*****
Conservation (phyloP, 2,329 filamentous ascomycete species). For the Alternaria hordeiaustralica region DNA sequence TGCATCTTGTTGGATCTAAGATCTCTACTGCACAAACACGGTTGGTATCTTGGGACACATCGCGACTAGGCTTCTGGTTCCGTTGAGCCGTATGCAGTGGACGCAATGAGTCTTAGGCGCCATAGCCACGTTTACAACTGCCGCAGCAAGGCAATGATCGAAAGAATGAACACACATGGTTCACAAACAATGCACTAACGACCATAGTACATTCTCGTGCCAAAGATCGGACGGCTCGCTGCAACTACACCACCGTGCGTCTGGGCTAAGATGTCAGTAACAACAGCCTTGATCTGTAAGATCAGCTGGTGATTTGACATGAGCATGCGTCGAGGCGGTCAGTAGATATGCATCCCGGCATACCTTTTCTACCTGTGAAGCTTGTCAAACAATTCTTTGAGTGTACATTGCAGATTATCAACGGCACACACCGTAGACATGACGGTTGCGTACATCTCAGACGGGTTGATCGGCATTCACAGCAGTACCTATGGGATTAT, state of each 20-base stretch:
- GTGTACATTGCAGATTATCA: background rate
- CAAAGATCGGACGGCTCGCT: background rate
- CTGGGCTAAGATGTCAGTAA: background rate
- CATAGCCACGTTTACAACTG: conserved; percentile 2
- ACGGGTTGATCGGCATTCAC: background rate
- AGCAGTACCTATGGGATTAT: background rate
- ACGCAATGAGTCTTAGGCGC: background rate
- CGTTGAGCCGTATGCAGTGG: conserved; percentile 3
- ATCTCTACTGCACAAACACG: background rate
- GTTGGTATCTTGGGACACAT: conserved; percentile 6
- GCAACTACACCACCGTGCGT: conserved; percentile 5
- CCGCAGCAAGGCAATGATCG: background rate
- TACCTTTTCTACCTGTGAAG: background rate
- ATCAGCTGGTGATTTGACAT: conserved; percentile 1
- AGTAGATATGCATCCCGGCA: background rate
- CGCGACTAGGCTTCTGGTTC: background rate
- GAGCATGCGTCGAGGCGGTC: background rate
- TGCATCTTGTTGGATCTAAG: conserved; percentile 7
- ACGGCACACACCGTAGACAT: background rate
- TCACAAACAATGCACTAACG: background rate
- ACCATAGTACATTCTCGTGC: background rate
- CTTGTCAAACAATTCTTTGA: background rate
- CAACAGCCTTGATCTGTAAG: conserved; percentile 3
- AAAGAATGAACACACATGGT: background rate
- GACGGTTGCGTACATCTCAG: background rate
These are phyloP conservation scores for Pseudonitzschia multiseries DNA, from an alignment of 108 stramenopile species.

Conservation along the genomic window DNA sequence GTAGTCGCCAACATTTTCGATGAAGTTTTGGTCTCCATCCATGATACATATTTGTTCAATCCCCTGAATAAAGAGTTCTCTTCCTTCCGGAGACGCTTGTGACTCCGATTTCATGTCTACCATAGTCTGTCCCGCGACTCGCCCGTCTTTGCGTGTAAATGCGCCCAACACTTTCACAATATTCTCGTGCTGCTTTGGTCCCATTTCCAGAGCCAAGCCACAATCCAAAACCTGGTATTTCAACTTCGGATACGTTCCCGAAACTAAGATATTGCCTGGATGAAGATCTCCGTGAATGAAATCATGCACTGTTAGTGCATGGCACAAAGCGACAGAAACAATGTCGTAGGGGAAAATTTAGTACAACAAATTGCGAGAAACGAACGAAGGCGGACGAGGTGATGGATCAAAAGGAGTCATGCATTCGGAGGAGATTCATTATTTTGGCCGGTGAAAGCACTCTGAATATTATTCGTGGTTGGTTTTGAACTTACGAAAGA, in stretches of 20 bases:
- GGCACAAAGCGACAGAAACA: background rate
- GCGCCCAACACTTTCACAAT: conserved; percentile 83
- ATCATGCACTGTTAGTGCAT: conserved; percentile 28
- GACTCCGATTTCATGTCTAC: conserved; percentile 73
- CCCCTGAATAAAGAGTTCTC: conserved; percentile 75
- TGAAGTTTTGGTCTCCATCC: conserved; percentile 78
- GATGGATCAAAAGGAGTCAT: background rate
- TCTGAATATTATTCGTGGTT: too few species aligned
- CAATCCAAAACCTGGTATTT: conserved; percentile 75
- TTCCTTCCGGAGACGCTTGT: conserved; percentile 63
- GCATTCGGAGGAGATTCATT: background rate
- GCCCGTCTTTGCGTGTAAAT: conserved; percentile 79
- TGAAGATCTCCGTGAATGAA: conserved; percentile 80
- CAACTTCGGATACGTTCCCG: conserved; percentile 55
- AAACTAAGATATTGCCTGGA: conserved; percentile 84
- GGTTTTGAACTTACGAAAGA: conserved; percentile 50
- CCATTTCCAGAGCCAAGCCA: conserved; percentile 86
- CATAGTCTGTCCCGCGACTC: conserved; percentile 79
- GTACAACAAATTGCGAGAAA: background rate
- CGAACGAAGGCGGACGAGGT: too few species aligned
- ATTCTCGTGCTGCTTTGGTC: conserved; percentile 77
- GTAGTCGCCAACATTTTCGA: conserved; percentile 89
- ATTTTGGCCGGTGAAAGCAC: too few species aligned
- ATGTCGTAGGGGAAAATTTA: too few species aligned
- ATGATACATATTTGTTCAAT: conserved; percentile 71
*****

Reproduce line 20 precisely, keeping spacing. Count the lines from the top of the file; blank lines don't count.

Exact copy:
- ACGGCACACACCGTAGACAT: background rate